Finally, having lighting in your garden will enhance your winter garden, even from the indoors. Using uplights in your lighting scheme can help showcase the structures of the trees, even deciduous ones. Lighting also provides safety during the winter time by highlighting entrances, paths and stairs. It can also be used to showcase garden sculptures, or water features like the photo above, which are focal points all year round. Lighting could also help coax the party outdoors – to the fire pit area or outdoor fireplace for roasting marshmallows, I mean we do live in the San Francisco Bay Area, compared to other parts of the country it’s not that cold!
Enjoy your winter!
In the San Francisco Bay Area a garden is an extension of our home. Our unique weather allows us to spend a lot of time outside during the day and into the night. This is a key element of the social fabric that defines who we are. A landscape designer will assist you in creating a garden that reflects and enhances your unique lifestyle. As one often realizes when attempting to design their garden, this is easier said than done.
What many homeowners lack is a landscape designer’s ability to clearly understand the structure of a garden. Principles such as unity, balance, color, proportion, transition and repetition come into play when designing a garden. Further, designs may include specific features or complicated construction elements that require design experience. Some examples of common issues:
* Choosing the right plants for your growing condition (including soil quality, microclimate, sun pattern, deer resistance, seasonal interest and water needs)
* Decreasing maintenance for you and incorporating sustainability for the environment
* Creating privacy and blocking unwanted views while following local specifications for fire and traffic safety
* Ideally locating design elements including water features, pools, entertaining spaces, lighting and circulation
* Creating gathering spaces or outdoor rooms that reflect the architecture of your home and your personal aesthetic and lifestyle requirements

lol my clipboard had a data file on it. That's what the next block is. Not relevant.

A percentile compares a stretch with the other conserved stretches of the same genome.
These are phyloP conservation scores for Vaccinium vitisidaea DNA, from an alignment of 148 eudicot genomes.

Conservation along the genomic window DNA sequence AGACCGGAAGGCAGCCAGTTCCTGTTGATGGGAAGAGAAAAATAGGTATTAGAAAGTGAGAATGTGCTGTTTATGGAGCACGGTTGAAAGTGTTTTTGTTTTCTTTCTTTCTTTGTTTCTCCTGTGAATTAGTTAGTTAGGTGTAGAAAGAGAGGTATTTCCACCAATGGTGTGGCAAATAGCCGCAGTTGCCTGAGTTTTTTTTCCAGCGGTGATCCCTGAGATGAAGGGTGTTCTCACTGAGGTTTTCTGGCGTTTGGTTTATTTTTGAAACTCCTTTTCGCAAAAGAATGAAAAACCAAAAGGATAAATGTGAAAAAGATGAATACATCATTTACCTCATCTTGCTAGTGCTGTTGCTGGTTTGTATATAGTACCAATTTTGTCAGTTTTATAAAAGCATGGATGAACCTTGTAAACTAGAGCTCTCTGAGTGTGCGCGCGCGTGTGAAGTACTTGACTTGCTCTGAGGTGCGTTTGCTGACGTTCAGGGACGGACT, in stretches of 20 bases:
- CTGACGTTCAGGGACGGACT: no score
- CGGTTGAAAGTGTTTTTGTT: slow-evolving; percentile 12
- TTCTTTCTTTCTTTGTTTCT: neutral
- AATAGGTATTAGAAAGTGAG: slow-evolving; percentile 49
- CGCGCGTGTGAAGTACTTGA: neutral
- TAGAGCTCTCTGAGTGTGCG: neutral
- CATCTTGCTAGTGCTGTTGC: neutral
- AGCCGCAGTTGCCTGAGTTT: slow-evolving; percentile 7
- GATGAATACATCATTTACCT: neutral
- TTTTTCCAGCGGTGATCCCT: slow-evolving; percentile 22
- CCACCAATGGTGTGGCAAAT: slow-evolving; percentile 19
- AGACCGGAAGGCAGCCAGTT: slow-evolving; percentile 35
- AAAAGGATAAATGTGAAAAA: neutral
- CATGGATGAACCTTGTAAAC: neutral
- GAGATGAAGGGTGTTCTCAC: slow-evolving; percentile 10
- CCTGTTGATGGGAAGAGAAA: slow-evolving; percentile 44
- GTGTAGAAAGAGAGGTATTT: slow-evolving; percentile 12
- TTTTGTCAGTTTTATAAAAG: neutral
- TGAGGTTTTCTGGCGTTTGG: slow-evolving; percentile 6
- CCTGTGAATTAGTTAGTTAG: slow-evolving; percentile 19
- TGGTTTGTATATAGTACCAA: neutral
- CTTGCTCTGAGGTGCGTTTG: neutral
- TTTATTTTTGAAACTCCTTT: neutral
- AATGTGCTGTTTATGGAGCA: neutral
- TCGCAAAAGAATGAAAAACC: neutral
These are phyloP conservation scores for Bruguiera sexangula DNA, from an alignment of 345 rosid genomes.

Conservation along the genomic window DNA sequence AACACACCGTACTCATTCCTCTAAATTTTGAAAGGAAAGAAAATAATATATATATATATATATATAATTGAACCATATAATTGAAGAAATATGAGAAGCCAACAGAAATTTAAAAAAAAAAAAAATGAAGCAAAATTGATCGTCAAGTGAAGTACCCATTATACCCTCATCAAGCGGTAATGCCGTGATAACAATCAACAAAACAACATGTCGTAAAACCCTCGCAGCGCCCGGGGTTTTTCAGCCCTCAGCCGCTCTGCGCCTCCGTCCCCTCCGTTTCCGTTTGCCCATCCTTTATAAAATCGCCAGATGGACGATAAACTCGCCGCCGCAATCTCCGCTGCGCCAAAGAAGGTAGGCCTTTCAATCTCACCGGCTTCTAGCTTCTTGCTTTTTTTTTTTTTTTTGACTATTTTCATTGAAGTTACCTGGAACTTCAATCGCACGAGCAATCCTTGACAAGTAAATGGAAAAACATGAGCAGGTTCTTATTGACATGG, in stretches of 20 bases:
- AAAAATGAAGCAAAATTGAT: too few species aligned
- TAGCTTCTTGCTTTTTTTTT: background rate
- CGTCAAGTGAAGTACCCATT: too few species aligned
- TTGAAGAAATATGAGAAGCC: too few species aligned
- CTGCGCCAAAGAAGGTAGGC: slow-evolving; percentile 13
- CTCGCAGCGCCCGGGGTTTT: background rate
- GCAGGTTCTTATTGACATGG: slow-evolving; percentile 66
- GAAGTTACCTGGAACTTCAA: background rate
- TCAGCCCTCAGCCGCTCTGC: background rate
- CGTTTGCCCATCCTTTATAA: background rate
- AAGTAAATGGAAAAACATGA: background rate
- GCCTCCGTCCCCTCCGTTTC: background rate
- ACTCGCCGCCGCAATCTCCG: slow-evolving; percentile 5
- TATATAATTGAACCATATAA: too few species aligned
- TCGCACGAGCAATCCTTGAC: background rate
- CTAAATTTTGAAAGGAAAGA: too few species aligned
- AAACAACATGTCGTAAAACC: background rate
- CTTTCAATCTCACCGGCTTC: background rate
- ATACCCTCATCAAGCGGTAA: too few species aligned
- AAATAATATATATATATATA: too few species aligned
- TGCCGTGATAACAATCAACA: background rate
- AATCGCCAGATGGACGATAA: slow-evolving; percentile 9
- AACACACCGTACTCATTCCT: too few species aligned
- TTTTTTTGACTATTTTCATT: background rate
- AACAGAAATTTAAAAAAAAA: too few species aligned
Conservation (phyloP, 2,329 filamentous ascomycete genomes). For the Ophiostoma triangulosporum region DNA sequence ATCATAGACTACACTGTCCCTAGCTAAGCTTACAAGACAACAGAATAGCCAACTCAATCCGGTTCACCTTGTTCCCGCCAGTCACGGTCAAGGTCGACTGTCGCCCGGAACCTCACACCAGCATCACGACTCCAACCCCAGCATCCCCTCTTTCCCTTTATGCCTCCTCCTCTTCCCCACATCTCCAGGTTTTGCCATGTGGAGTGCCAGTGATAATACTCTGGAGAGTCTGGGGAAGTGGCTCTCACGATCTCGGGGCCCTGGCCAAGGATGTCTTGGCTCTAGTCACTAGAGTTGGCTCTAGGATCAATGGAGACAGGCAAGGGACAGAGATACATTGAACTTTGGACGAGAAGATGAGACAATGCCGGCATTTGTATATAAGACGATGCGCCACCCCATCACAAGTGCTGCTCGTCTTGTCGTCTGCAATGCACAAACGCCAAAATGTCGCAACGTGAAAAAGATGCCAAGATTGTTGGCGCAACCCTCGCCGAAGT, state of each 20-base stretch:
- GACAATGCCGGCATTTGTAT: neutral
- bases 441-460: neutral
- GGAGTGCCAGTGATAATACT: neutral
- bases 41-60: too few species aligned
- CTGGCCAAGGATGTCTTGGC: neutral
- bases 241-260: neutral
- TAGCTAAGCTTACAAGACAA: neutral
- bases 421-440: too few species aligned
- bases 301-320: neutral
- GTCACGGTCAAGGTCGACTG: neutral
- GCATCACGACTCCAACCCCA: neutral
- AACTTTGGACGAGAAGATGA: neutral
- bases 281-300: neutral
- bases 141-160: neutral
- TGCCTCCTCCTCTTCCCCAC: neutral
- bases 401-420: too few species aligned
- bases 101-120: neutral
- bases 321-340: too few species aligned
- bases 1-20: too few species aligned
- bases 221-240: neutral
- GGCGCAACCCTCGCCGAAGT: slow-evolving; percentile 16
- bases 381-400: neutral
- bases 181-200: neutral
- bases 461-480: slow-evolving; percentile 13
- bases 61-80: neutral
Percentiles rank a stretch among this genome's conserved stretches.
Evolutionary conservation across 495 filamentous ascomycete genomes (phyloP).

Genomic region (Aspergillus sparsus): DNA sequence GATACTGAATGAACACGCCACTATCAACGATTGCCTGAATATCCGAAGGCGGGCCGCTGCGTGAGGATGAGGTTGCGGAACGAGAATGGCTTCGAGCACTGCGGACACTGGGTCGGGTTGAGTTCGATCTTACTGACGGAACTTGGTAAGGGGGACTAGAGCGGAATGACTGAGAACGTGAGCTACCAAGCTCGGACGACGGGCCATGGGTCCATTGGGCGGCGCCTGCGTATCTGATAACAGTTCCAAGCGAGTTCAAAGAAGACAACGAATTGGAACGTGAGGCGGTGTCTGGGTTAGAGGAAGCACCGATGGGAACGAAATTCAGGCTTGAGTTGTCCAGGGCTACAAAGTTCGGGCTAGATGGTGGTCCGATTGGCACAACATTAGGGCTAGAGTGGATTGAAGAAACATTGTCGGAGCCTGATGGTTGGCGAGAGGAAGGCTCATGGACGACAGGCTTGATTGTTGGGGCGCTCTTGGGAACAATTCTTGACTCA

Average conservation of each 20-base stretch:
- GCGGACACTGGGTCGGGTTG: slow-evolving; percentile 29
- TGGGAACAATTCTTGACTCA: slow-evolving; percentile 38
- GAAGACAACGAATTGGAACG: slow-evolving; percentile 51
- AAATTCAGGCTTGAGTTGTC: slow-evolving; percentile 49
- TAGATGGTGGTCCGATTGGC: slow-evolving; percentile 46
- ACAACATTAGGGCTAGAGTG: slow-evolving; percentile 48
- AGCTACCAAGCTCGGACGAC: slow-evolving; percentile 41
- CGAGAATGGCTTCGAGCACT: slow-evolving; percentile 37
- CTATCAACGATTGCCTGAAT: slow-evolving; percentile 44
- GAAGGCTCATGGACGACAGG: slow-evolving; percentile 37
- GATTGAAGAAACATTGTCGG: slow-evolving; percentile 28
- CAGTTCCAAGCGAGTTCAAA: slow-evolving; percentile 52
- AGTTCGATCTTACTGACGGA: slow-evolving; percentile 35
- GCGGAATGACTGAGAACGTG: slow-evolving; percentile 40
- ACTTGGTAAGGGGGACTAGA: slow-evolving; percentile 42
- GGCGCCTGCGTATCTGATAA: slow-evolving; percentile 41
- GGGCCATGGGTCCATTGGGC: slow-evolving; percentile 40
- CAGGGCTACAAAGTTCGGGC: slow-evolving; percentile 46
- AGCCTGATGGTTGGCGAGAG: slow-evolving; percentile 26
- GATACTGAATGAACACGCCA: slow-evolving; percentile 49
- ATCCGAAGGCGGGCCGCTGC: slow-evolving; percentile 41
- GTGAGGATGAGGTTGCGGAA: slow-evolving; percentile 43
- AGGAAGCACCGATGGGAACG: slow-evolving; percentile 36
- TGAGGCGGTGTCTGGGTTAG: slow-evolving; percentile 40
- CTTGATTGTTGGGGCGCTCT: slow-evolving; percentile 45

*A creative flair is also an important factor. The landscape designer must unify the physical opportunities and constraints and create a garden that looks good and works well.
For over 30 years, Lazar Landscape designers have developed gardens that reflect our clients’ lifestyle and are sensitive to the restrictions of our environment. In addition, as part of a Design – Build team, our landscape designers have a strong knowledge of construction techniques and are involved throughout your entire construction project. A very beneficial element to your project when going with a design – build firm.
Our clients include families, couples and individuals with varied needs, wants and budgets. Some are seeking privacy, others want to include their neighbors and increase their connection to the community. Some are avid gardeners, while others would rather not spend time on garden maintenance. It’s our job to come up with solutions to challenging problems in your outdoor space, and make the most of your property so you can take advantage of your unique San Francisco Bay Area lifestyle.
Think Ahead! Considering your next garden project? Construction may slow down in winter, but that’s why this is the best time to get designing! Start planning your project now – so it will be shovel ready in spring – and ready for you to enjoy all summer long. Call Lazar Landscape today to speak with a designer and find out how to move forward. Contact a landscape designer at (510) 444 -5195 to discuss your individual landscape design and construction needs.
The stormy weather hitting the bay area this past weekend and week makes me want to just snuggle up on the couch and watch the rain, from the comfort of my living room, not bothering to venture out in it. For me the weather seems like a very drastic change because I was just in Kauai on my honeymoon, enjoying the 80 degree sunshine-y weather by the pool (with a little rain for cooling). To warm up your week I figured I could share my experience on the “garden island” and some tropical garden inspiration. You just cannot go to Hawaii and not be inspired by the tropical plant pallet, even the plants just along the highway!